The Pulse: Local help from Newman's Own

Posted: September 03, 2012

'Michael Smerconish made a comment today [on the radio] about Newman's Own, saying . . . he is suspicious about how much money really goes to charity. We want to reassure Michael - and his listeners - that 100% of the profits and royalties from the Newman's Own products go to charity. That was the case when Paul Newman started the company in 1982, and it continues today: All profits to charity."

Me and my big mouth.

That e-mail came to me recently after I said I loved the quality of Newman's Own coffee, pasta sauce, and salad dressing, but wondered about the charitable giving. Chalk it up to my cynic gene. Then Bob Forrester, president and CEO of the Newman's Own Foundation, set me straight. Forrester was a personal friend of the late actor, who starred in such screen gems as Slap Shot, The Verdict, and Butch Cassidy and the Sundance Kid.

"Paul was the real deal, the best friend a guy could have," Forrester told me. "He knew he was a celebrity, but considered himself an average guy. . . . He taught me that 'deep sea fishing' was code for taking naps and drinking beer."

We spoke last Monday, the 30th anniversary of the day that 500 cases of Newman's Own salad dressing were shipped to its first retailer. The dressing was an instant hit, and by the end of the first year, Newman's Own had netted more than $300,000 in profits, all of which went to charity.

"Paul was a great foodie," Forrester told me. "Every holiday - Christmas and New Year's - he'd mix up salad dressing in empty wine bottles, and take it around to the neighbors. People would literally come back and knock on the door months later and ask for more. Finally, somebody convinced him to put it in a store, which he thought was a joke. But, because it's a good product, it began to sell."

Newman was initially reluctant to use his likeness to sell the salad dressing, but he came around, and coined the expression "shameless exploitation in pursuit of the common good."

According to Forrester, the company has been guided by two principles: quality will trump profit, and any money made will be given away. Three decades later, Newman's Own boasts more than a dozen product lines, including lemonade, wine, frozen pizza, and now, frozen entrees.

Today, this charitable endeavor has only 32 employees, quite a feat for a venture that expects this year to distribute between 700 and 800 individual grants totaling about $30 million. The money is distributed on an "apolitical" basis in four areas: encouraging global philanthropy; helping children with life-limiting conditions; helping people realize their potential when circumstances have impacted them beyond their control; and improving nutrition.

Charity Navigator is an online philanthropic rating service that doesn't rate Newman's Own because it is a for-profit entity, but it does assess some of its recipients. Sandra Miniutti, Navigator's vice president of marketing, called Newman's Own a "well-regarded organization . . . an example of a celebrity-charity relationship done well."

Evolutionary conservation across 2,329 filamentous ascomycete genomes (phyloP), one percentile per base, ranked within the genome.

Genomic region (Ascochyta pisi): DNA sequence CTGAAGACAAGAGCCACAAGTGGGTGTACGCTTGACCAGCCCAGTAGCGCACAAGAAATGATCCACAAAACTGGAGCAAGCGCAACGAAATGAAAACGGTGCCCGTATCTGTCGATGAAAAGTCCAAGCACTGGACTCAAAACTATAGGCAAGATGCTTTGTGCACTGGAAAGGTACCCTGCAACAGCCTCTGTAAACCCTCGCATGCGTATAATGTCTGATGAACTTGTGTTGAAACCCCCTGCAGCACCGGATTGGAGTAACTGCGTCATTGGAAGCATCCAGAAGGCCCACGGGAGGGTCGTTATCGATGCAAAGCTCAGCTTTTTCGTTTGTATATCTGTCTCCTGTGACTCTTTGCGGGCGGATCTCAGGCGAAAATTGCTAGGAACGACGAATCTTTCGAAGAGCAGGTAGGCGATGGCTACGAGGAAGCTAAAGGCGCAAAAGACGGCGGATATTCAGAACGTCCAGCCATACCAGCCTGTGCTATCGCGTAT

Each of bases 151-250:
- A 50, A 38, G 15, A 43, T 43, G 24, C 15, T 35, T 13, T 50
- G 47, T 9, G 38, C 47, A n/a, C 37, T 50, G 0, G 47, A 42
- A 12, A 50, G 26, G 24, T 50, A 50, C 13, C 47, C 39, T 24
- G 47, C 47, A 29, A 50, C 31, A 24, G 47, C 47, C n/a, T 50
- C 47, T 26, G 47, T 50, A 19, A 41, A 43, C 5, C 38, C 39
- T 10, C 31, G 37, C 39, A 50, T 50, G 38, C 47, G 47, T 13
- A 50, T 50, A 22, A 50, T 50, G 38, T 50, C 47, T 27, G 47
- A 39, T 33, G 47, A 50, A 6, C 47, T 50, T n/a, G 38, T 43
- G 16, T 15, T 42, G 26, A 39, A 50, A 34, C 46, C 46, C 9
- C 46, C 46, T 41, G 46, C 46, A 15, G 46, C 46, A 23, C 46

Newman's Own has given more than $500,000 to Philadelphia organizations since 1991, and its total giving in Pennsylvania, starting in 1984, is $2.1 million. Recipients include the Food Trust, Greater Philadelphia Coalition Against Hunger, Variety Children's Charity, and Back on My Feet.

By way of example, the Food Trust received a $50,000 grant in December to help support its work to ensure that lower-income children have access to healthful, affordable food. The grant was used to enhance its farmers market program (25 markets throughout Philadelphia, mainly in lower-income neighborhoods); its farm-to-school program (in more than 30 city schools); and its Healthy Corner Store Initiative (in more than 600 establishments).

"With the help of Newman's Own Foundation, the Food Trust has continued its efforts to ensure that everyone - especially children - has access to affordable, nutritious food," executive director Yael Lehmann said. "We are also training youth leaders to advocate for healthy changes in their own schools and neighborhoods."

The Greater Philadelphia Coalition Against Hunger received a $25,000 grant this year to supply summer meals to thousands of low-income children who usually receive reduced-price meals at school. Communications manager Ronna Bolante called Newman's Own a "great foundation." The coalition also provides nutrition education classes to children at more than 75 summer meals sites across the city.

"Since June, we've educated nearly 3,000 children, teaching them about healthy eating and the importance of physical fitness," Bolante said.

In 2008, Newman's Own supported Variety with a $20,000 contribution. Judith Nixon, Variety's chief financial officer, told me the money was used to support educational, recreational, and social programs for local children and youth with disabilities. And Back on My Feet received a $25,000 grant last year. The organization helps those "experiencing homelessness and seeks to change the social perception around the issue," according to Jill Fink, its executive director.

Paul Newman's work extended beyond the big screen. Not a bad example for the rest of us this Labor Day.


Contact Michael Smerconish via www.smerconish.com.

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